Erik Eckel highlights three common security failures that stand out from his years of IT consulting work. Make sure your clients are protected from these blunders.
Humility is an important quality in IT consultants. The industry has a way of knocking consultants down a peg and reminding professionals to mind their fundamentals when overconfidence sets in. Security, however, is an area in which consultants can't afford lapses, especially since Sarbanes-Oxley, HIPAA, and data sensitivity have become critical issues.
When I inherit systems, servers, workstations, and networks developed and administered by others, I see other IT consultants' mistakes. I've also seen security failures at the companies where I've worked.
Some security errors are simple brain-dead mistakes, such as affixing administrative usernames and passwords to a server via a Post-it note; other security offenses are less subtle, such as using the same password structure for each client. (Because of one competitor's administrative password naming scheme, I can now log on to any of their clients' systems replicating a simple password pattern.)
Of all the security failures that I've seen, there are three common ones that stand out. Review your consultancy's practices to ensure clients are protected from these blunders.
#1. Permitting simple passwords
I'm truly shocked at how many so-called IT professionals permit users and colleagues to set simple passwords that consist of just letters and even words found in common dictionaries. Simple passwords are easily hacked, which can lead to identity theft, unauthorized use of proprietary data, embarrassing leaks, and federal data standard violations.
In racing, when newbies complain of the cost of a good helmet, the seasoned veteran answers "if you have a ten-dollar head, wear a ten-dollar helmet." If a client has gone to the trouble of investing heavily in firewalls, encryption applications, and additional security parameters, they should invest in requiring complex passwords. Whether the client is protecting a router, a user account, an email address, or another system, you need to insist that employees use eight character or longer passwords that use all of the following: uppercase letters, lowercase letters, numbers, and special characters.
Sure, such passwords are inconvenient, but that's the point. Passwords are a critical component of typically multiple-tiered security systems that are all too often negated as a result of nonchalance. If I can memorize the 26 phonetic alphabet codes, and coworkers can commit to memory the 486 tongue-twisting words to the I Am The Very Model Of A Modern Major General song from The Pirates of Penzance, users can memorize eight to 10 or more characters.
Also, be sure your passwords don't follow the same naming patterns because that's too simple, even if you use complex characters. For example, if one discovers that Acme's server administrative password is Acme*123, it's not going to be too difficult to determine that the Smith company's administrative password is Smith*123, is it?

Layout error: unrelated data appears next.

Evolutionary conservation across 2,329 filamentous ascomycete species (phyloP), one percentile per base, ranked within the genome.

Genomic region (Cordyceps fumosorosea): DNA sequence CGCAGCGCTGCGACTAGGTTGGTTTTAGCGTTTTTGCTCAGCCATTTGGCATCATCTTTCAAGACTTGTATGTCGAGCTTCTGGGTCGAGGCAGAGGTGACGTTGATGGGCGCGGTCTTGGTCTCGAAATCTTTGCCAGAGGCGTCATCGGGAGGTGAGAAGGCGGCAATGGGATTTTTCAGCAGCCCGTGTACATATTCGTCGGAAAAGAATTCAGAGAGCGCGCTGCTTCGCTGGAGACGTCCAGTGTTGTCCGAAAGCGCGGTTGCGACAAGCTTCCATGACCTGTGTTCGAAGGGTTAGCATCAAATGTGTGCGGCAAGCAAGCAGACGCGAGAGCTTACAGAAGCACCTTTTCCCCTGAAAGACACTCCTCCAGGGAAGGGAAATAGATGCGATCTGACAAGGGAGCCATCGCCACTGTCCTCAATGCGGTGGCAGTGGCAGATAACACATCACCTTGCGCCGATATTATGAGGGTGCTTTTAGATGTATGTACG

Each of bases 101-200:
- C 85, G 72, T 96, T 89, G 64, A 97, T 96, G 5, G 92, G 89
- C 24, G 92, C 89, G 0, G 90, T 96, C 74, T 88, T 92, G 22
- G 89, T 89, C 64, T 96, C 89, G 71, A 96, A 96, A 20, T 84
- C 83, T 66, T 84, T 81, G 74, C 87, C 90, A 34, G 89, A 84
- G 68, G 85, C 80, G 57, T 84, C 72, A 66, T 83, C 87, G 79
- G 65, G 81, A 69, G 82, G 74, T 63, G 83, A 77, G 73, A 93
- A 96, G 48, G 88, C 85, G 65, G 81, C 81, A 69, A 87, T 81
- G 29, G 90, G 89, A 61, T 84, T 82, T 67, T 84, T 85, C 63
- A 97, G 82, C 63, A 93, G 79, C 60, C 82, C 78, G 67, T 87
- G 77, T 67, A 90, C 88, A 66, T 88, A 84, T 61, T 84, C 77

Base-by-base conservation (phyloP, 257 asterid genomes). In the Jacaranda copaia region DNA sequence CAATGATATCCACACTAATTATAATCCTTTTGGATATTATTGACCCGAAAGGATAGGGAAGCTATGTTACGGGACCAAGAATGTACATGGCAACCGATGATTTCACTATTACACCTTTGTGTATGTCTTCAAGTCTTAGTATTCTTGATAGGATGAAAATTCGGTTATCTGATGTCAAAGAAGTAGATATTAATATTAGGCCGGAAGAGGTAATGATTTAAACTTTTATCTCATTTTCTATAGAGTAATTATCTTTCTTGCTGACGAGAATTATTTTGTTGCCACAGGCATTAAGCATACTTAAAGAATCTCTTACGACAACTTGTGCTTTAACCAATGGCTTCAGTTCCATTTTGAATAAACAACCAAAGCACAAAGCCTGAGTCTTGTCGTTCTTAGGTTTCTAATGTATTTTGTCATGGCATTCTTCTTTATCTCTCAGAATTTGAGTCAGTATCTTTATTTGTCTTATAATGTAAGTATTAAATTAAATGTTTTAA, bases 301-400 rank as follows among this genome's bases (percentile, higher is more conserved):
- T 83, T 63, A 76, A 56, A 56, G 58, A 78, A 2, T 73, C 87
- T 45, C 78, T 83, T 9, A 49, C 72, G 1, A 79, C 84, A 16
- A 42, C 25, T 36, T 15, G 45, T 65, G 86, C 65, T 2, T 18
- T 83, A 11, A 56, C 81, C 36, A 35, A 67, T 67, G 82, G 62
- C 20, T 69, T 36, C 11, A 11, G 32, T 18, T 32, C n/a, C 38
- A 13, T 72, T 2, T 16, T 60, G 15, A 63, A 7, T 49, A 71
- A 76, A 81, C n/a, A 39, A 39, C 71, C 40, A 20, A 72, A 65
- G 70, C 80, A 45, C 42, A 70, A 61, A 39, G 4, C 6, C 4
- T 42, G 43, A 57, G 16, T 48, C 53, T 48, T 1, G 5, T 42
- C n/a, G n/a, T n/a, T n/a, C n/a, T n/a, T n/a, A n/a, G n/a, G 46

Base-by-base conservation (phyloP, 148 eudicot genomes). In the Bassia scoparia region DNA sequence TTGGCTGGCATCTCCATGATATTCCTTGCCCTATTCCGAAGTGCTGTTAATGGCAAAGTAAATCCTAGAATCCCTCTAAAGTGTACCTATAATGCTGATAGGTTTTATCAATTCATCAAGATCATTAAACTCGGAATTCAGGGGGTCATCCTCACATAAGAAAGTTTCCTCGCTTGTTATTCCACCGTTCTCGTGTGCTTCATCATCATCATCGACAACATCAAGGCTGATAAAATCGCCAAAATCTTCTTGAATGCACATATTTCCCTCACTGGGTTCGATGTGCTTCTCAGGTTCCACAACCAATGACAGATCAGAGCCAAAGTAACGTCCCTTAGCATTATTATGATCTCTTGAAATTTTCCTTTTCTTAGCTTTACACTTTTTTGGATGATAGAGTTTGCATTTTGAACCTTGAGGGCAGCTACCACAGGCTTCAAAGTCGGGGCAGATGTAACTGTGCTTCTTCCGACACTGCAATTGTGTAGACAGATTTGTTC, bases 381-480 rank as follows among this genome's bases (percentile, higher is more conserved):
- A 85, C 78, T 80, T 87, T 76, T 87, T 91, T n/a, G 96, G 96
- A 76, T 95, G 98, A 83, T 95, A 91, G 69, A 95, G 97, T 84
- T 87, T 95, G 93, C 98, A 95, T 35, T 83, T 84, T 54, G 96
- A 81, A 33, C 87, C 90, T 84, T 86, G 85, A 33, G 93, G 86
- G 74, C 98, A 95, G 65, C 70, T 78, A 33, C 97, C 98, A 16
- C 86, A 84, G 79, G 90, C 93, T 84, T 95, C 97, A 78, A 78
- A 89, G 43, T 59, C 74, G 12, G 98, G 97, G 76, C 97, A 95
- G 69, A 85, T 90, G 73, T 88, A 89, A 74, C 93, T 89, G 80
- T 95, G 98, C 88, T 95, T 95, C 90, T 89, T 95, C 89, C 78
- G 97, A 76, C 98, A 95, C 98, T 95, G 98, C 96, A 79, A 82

#2. Deploying equipment using default passwords
IT consultants who deploy business-class equipment using default passwords should return whatever service fees they collect to their clients. Exhaustive lists of default passwords are a simple Google search away. This is exponentially more important when deploying routers, firewalls, and other systems that are accessible from the Internet.
As I explain to clients, your data or company doesn't need to be all that sexy to be of interest -- far from it. Hackers write robotic programs that scour the Internet for nodes that respond. Once a node responds, the device becomes a target for attack. This is true whether the device is stationed inside a plumber's office or a bank.
When organizations need to ensure remote administration of devices is possible, your office can work to restrict authorized connections via originating IP addresses to tighten security. But whenever a security device or any node is connected to the Internet, default passwords should be changed. By using tough-to-crack passwords on equipment, you make it difficult for unauthorized users to gain access, whether those unauthorized users are bored internal employees, angry and disgruntled ex-workers, or black hat criminals.
#3. Sharing passwords via unencrypted email
It never fails. Organizations invest in enterprise-class firewalls, deploy disk encrypting software, and institute multiple-tiered logins -- which each require different usernames and passwords that must regularly be reset and cannot match previously used passwords -- and then someone emails the keys to the kingdom via unencrypted email. Forwarding administrative passwords via unprotected email, even to authorized users or colleagues, is a practice all IT consultants should eliminate.
Email is inherently insecure. Messages pass not only through the sender's email server but to the recipient's server and through an inestimable number of systems in between. Each step in the chain offers the potential for unauthorized users.
I used to be more cavalier regarding security, but years of IT consulting and experiencing the myriad and shocking ways in which businesses battle competitors, disgruntled staff, and others, I place a much greater emphasis on following security fundamentals. One excellent security fundamental that will help keep systems safe is avoiding sending passwords via clear text email. Just don't do it.